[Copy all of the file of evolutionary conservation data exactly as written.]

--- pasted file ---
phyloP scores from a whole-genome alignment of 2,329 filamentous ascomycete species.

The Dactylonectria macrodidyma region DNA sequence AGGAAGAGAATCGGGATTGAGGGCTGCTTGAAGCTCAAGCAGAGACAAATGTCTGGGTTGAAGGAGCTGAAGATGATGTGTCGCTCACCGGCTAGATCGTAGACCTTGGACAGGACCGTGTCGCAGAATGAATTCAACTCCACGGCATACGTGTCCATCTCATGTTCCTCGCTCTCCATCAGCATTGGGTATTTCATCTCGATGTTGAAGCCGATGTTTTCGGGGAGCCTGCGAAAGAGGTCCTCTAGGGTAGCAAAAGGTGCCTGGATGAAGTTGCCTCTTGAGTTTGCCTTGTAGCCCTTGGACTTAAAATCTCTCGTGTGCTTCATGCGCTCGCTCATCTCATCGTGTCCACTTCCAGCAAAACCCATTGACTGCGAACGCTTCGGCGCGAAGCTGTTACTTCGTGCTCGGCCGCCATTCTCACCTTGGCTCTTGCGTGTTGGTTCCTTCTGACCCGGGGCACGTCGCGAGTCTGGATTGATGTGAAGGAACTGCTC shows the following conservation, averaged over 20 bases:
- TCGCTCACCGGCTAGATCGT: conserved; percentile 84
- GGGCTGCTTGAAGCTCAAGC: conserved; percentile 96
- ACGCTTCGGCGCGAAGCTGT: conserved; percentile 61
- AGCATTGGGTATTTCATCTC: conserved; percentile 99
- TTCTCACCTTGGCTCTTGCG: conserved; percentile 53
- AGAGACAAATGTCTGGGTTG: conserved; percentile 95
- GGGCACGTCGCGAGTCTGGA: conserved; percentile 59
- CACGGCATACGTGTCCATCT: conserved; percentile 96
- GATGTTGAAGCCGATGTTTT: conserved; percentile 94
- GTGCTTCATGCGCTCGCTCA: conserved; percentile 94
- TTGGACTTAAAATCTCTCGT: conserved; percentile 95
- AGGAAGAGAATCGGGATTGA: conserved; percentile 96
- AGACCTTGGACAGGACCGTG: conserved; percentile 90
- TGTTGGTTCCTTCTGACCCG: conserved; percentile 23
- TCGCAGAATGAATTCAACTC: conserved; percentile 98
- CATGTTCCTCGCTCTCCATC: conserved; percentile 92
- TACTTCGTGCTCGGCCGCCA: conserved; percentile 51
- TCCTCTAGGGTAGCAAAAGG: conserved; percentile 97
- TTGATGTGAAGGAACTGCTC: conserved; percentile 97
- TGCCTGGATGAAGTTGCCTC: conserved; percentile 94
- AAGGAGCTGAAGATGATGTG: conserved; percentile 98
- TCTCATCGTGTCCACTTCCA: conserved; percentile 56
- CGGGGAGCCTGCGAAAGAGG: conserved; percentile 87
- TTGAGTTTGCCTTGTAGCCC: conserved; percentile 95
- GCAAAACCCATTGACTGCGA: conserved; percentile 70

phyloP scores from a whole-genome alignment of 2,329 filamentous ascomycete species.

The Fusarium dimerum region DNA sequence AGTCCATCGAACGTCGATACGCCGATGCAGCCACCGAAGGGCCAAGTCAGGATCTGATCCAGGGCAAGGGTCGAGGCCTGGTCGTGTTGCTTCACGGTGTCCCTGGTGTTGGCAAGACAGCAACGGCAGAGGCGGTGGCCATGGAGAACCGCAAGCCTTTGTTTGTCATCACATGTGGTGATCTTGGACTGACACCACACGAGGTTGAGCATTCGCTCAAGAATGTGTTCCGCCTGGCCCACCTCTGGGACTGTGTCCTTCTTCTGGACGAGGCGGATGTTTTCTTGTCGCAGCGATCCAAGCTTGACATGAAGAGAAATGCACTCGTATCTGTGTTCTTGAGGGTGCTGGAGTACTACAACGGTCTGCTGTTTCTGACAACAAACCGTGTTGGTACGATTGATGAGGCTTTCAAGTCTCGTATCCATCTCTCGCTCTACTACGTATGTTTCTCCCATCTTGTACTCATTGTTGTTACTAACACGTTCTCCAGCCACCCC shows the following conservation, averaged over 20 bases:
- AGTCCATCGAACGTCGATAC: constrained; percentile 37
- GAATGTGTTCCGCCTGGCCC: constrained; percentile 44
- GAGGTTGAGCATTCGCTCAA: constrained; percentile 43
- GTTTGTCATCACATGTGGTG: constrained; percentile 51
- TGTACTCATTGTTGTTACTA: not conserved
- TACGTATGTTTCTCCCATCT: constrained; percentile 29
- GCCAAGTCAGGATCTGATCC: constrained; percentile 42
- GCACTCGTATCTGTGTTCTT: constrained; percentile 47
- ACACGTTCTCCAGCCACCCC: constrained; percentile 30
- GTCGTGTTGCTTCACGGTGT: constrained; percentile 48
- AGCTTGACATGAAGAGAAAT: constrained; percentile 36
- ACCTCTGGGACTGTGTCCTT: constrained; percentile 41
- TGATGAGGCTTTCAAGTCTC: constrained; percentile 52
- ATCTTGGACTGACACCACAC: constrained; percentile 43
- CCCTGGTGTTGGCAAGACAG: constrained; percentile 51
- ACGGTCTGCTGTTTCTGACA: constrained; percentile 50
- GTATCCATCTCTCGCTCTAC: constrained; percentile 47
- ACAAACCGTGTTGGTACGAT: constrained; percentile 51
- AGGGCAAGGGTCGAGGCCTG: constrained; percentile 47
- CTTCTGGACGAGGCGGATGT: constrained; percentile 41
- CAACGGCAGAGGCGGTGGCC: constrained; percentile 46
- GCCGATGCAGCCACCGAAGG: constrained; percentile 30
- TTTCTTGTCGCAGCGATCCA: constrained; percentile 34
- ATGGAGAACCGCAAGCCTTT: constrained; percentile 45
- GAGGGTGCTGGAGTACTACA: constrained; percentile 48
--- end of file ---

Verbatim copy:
phyloP scores from a whole-genome alignment of 2,329 filamentous ascomycete species.

The Dactylonectria macrodidyma region DNA sequence AGGAAGAGAATCGGGATTGAGGGCTGCTTGAAGCTCAAGCAGAGACAAATGTCTGGGTTGAAGGAGCTGAAGATGATGTGTCGCTCACCGGCTAGATCGTAGACCTTGGACAGGACCGTGTCGCAGAATGAATTCAACTCCACGGCATACGTGTCCATCTCATGTTCCTCGCTCTCCATCAGCATTGGGTATTTCATCTCGATGTTGAAGCCGATGTTTTCGGGGAGCCTGCGAAAGAGGTCCTCTAGGGTAGCAAAAGGTGCCTGGATGAAGTTGCCTCTTGAGTTTGCCTTGTAGCCCTTGGACTTAAAATCTCTCGTGTGCTTCATGCGCTCGCTCATCTCATCGTGTCCACTTCCAGCAAAACCCATTGACTGCGAACGCTTCGGCGCGAAGCTGTTACTTCGTGCTCGGCCGCCATTCTCACCTTGGCTCTTGCGTGTTGGTTCCTTCTGACCCGGGGCACGTCGCGAGTCTGGATTGATGTGAAGGAACTGCTC shows the following conservation, averaged over 20 bases:
- TCGCTCACCGGCTAGATCGT: conserved; percentile 84
- GGGCTGCTTGAAGCTCAAGC: conserved; percentile 96
- ACGCTTCGGCGCGAAGCTGT: conserved; percentile 61
- AGCATTGGGTATTTCATCTC: conserved; percentile 99
- TTCTCACCTTGGCTCTTGCG: conserved; percentile 53
- AGAGACAAATGTCTGGGTTG: conserved; percentile 95
- GGGCACGTCGCGAGTCTGGA: conserved; percentile 59
- CACGGCATACGTGTCCATCT: conserved; percentile 96
- GATGTTGAAGCCGATGTTTT: conserved; percentile 94
- GTGCTTCATGCGCTCGCTCA: conserved; percentile 94
- TTGGACTTAAAATCTCTCGT: conserved; percentile 95
- AGGAAGAGAATCGGGATTGA: conserved; percentile 96
- AGACCTTGGACAGGACCGTG: conserved; percentile 90
- TGTTGGTTCCTTCTGACCCG: conserved; percentile 23
- TCGCAGAATGAATTCAACTC: conserved; percentile 98
- CATGTTCCTCGCTCTCCATC: conserved; percentile 92
- TACTTCGTGCTCGGCCGCCA: conserved; percentile 51
- TCCTCTAGGGTAGCAAAAGG: conserved; percentile 97
- TTGATGTGAAGGAACTGCTC: conserved; percentile 97
- TGCCTGGATGAAGTTGCCTC: conserved; percentile 94
- AAGGAGCTGAAGATGATGTG: conserved; percentile 98
- TCTCATCGTGTCCACTTCCA: conserved; percentile 56
- CGGGGAGCCTGCGAAAGAGG: conserved; percentile 87
- TTGAGTTTGCCTTGTAGCCC: conserved; percentile 95
- GCAAAACCCATTGACTGCGA: conserved; percentile 70

phyloP scores from a whole-genome alignment of 2,329 filamentous ascomycete species.

The Fusarium dimerum region DNA sequence AGTCCATCGAACGTCGATACGCCGATGCAGCCACCGAAGGGCCAAGTCAGGATCTGATCCAGGGCAAGGGTCGAGGCCTGGTCGTGTTGCTTCACGGTGTCCCTGGTGTTGGCAAGACAGCAACGGCAGAGGCGGTGGCCATGGAGAACCGCAAGCCTTTGTTTGTCATCACATGTGGTGATCTTGGACTGACACCACACGAGGTTGAGCATTCGCTCAAGAATGTGTTCCGCCTGGCCCACCTCTGGGACTGTGTCCTTCTTCTGGACGAGGCGGATGTTTTCTTGTCGCAGCGATCCAAGCTTGACATGAAGAGAAATGCACTCGTATCTGTGTTCTTGAGGGTGCTGGAGTACTACAACGGTCTGCTGTTTCTGACAACAAACCGTGTTGGTACGATTGATGAGGCTTTCAAGTCTCGTATCCATCTCTCGCTCTACTACGTATGTTTCTCCCATCTTGTACTCATTGTTGTTACTAACACGTTCTCCAGCCACCCC shows the following conservation, averaged over 20 bases:
- AGTCCATCGAACGTCGATAC: constrained; percentile 37
- GAATGTGTTCCGCCTGGCCC: constrained; percentile 44
- GAGGTTGAGCATTCGCTCAA: constrained; percentile 43
- GTTTGTCATCACATGTGGTG: constrained; percentile 51
- TGTACTCATTGTTGTTACTA: not conserved
- TACGTATGTTTCTCCCATCT: constrained; percentile 29
- GCCAAGTCAGGATCTGATCC: constrained; percentile 42
- GCACTCGTATCTGTGTTCTT: constrained; percentile 47
- ACACGTTCTCCAGCCACCCC: constrained; percentile 30
- GTCGTGTTGCTTCACGGTGT: constrained; percentile 48
- AGCTTGACATGAAGAGAAAT: constrained; percentile 36
- ACCTCTGGGACTGTGTCCTT: constrained; percentile 41
- TGATGAGGCTTTCAAGTCTC: constrained; percentile 52
- ATCTTGGACTGACACCACAC: constrained; percentile 43
- CCCTGGTGTTGGCAAGACAG: constrained; percentile 51
- ACGGTCTGCTGTTTCTGACA: constrained; percentile 50
- GTATCCATCTCTCGCTCTAC: constrained; percentile 47
- ACAAACCGTGTTGGTACGAT: constrained; percentile 51
- AGGGCAAGGGTCGAGGCCTG: constrained; percentile 47
- CTTCTGGACGAGGCGGATGT: constrained; percentile 41
- CAACGGCAGAGGCGGTGGCC: constrained; percentile 46
- GCCGATGCAGCCACCGAAGG: constrained; percentile 30
- TTTCTTGTCGCAGCGATCCA: constrained; percentile 34
- ATGGAGAACCGCAAGCCTTT: constrained; percentile 45
- GAGGGTGCTGGAGTACTACA: constrained; percentile 48